What Are the Causes of Snoring?
Koala® Centers For Sleep & TMJ Disorders can help you stop or significantly reduce your snoring, so both you and your partner can get a good night’s rest. We serve patients from all over the USA. Locations in Bloomington IL, Peoria – Dunlap IL, Mishawaka IN, Kansas City MO, El Paso TX, and Wausau WI. For more information call us at one of our clinics today or request an appointment online.
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We are all familiar with the sound of snoring, whether it is from a spouse, parent, friend, or roommate. This audible noise is caused when the muscles in the soft palate (roof of the mouth), tongue and throat relax, partially blocking the airway and vibrating. The more narrowed the airway becomes, the more forceful the airflow is, and the snoring becomes louder.
Snoring happens during sleep when air cannot flow freely through the airway when breathing. When the airway is narrowed or partially blocked, it can result in the sound of snoring as breathing causes the tissues of the upper airway to vibrate. There are many causes of snoring, including:
– Obstructive Sleep Apnea — Although not everyone who snores has obstructive sleep apnea (OSA), most people with this type of sleep apnea snore. Although it frequently goes undiagnosed, OSA is a common sleep-related breathing disorder that affects millions of Americans. It is characterized by repeated pauses in breathing during sleep which is due to either a partial or complete collapse of the airways. People with sleep apnea tend to snore loudly with periods of silence as breathing stops; when they resume breathing, it can sound like snorting, gasping, or even grunting.
– Alcohol and Sedative Medication — By relaxing the muscles that support tissue around the airway, alcohol and other sedatives cause snoring. Chronic snorers, including those with sleep apnea, who drink alcohol experience more severe snoring than those who do not. To reduce snoring, doctors often recommend avoiding alcohol and sedative medications during the hours leading up to bedtime.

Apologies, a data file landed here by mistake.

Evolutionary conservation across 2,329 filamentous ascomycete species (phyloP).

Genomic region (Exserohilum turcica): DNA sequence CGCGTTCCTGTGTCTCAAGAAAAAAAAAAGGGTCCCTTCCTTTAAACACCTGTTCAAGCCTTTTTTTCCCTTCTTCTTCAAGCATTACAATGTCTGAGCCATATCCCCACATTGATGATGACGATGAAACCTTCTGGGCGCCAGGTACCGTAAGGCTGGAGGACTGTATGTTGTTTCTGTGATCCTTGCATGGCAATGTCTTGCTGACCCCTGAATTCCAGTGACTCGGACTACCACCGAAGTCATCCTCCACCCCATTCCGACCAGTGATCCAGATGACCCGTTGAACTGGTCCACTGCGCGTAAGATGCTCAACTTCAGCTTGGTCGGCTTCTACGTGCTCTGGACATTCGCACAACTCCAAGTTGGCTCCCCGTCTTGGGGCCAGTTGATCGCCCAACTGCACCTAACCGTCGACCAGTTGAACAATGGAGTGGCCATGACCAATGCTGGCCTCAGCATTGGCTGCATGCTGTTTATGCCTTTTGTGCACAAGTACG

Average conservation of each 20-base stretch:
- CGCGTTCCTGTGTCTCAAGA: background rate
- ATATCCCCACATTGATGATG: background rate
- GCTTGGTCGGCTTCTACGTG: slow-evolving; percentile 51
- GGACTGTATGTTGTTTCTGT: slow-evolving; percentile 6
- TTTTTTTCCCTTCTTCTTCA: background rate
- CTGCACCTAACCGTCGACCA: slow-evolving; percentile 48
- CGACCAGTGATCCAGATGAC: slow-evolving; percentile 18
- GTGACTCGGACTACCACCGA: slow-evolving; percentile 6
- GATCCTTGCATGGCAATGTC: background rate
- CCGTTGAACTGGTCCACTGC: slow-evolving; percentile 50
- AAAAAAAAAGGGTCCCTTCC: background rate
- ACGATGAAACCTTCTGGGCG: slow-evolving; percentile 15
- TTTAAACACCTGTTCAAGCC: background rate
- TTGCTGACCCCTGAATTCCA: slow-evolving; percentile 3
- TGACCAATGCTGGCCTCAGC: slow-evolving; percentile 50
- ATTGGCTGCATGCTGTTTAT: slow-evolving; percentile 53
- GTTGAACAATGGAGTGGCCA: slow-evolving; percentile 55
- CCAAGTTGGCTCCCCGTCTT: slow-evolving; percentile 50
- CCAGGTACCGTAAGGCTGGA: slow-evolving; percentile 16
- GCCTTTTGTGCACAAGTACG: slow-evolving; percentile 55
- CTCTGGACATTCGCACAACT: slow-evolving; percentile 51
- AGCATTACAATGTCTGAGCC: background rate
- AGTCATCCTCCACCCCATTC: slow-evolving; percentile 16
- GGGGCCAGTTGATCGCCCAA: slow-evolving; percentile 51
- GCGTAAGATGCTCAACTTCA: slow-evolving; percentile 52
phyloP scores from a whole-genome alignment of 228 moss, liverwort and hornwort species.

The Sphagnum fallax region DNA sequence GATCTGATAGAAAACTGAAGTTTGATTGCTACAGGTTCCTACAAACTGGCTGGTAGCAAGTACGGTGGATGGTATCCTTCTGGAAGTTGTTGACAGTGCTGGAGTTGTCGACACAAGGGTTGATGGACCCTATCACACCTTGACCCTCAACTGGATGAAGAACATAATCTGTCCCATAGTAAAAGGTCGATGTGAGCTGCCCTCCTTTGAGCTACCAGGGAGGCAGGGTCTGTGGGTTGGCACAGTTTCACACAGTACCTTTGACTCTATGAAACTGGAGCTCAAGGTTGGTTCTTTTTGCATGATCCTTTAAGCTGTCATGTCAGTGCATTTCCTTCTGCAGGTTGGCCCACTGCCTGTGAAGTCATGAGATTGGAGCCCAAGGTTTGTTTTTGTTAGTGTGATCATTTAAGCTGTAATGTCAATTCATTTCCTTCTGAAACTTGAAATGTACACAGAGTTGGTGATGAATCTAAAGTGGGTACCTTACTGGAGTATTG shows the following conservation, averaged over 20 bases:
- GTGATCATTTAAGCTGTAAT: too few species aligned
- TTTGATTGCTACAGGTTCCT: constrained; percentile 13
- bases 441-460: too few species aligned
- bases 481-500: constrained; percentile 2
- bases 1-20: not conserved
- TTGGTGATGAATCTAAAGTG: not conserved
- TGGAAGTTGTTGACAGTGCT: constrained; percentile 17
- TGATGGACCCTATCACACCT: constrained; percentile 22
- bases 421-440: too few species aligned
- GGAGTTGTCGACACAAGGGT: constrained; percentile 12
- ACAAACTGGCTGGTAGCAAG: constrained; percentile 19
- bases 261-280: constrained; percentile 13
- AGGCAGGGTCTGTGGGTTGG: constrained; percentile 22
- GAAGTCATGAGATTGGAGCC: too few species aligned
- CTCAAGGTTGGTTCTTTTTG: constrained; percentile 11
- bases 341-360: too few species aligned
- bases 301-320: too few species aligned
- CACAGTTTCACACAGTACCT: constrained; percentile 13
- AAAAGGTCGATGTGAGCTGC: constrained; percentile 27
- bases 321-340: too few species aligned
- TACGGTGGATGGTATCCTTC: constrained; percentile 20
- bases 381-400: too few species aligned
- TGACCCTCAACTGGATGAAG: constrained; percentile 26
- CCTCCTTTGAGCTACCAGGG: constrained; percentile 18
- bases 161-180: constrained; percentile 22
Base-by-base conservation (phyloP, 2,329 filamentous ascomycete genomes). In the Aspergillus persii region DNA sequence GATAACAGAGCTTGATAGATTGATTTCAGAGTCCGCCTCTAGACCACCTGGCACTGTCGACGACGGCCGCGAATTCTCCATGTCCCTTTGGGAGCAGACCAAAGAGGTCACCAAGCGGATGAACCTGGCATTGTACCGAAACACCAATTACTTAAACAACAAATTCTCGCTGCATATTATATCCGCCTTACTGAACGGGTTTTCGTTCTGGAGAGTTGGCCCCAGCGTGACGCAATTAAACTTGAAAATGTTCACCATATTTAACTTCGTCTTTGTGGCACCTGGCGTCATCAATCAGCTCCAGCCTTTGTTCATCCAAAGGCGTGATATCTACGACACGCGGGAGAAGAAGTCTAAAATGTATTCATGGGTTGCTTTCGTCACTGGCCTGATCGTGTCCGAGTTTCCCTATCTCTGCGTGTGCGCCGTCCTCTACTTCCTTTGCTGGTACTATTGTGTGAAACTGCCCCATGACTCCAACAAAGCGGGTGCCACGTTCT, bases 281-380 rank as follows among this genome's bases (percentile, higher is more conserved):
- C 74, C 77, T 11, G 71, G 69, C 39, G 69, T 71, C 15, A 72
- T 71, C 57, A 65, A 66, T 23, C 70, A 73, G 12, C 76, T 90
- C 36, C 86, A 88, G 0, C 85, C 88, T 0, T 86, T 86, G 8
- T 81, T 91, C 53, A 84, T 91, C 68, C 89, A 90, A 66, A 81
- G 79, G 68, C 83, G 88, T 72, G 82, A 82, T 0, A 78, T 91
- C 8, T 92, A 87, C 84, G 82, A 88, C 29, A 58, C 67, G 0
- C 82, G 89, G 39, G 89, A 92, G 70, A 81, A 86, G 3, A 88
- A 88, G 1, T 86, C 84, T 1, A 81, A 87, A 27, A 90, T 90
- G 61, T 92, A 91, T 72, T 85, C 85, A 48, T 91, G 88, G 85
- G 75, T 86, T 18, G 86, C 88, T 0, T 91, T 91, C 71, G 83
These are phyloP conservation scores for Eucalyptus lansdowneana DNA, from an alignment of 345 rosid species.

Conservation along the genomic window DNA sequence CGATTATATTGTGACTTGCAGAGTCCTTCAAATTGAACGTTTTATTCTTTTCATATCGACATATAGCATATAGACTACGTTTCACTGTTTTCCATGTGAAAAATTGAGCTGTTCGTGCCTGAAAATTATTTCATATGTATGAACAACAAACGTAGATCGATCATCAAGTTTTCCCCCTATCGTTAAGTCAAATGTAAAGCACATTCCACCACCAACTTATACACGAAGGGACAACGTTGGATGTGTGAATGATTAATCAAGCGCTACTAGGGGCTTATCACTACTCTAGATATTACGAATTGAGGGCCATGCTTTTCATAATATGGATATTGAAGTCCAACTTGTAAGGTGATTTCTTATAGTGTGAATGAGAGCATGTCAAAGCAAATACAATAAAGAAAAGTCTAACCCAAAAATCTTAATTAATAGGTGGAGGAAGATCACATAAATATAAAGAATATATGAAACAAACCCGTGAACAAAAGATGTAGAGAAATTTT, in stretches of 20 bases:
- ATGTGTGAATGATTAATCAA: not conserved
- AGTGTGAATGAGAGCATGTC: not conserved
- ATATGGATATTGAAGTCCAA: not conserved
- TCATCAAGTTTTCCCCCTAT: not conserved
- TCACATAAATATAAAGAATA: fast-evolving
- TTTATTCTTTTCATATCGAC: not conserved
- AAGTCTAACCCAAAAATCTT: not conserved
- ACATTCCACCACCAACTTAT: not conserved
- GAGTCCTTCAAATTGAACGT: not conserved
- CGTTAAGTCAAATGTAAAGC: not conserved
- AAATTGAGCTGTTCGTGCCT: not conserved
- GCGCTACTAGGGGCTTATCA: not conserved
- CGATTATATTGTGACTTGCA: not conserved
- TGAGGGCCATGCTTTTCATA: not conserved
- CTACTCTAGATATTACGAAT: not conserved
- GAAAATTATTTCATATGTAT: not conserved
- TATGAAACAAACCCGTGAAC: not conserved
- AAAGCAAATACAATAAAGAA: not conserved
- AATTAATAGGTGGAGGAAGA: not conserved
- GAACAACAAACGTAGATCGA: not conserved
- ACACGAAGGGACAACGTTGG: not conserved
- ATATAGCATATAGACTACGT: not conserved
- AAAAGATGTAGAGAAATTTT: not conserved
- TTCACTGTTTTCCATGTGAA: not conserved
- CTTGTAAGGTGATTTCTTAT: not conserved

– Smoking — Tobacco usage in the form of cigarettes, cigars, cigarillos, or pipes is another risk factor for snoring. While it is not exactly clear why people who smoke are more likely to snore, researchers believe that it may be due to upper airway inflammation and edema (collection of fluid). Although it can take time, stopping smoking has been shown to improve snoring.
– Head and Neck Anatomy — The size and shape of certain structures in the head and neck can constrict the airway and lead to snoring. For example, people with a deviated septum are more likely to snore. A deviated septum occurs when the wall between the nostrils is bent or skewed to one side. Additionally, having a small jaw, polyps in the nasal passages, or an enlarged tongue or tonsils can contribute to snoring.
– Chronic Nasal Congestion — By reducing the flow of air through the airway and causing the airway to collapse, having a stuffy nose during sleep may lead to snoring. Allergy or infection are the most common causes of nasal congestion, but other contributors include having a deviated septum or being in an arid environment. Nasal congestion can become chronic and lead to habitual snoring when these conditions persist over time.
In addition to the aforementioned causes, the following can also contribute to snoring:
– Sleeping on the back (supine position)
– Being overweight or obese
– Advanced age
While snoring on its own is not considered dangerous or deleterious to one’s health, obstructive sleep apnea (OSA), which is a main cause of snoring, can be. OSA can cause multiple pauses in breathing throughout the night, which can deprive the brain and other organs of oxygen, leading to tissue damage.
There are several ways to stop snoring:
– Side sleeping
– Reducing nasal congestion
– Using an oral appliance
– Losing weight
– Using a humidifier
– Avoiding drinking alcohol before bed
– Practicing tongue and throat exercises
– Avoiding dairy products before bed
There are many treatments for snoring, including oral appliances, dental orthotics, and CPAP. To find out which snoring treatment will work best in your situation, visit our sleep clinic today!
For more information call us today to book an appointment for TMJ treatments. We look forward to serving you!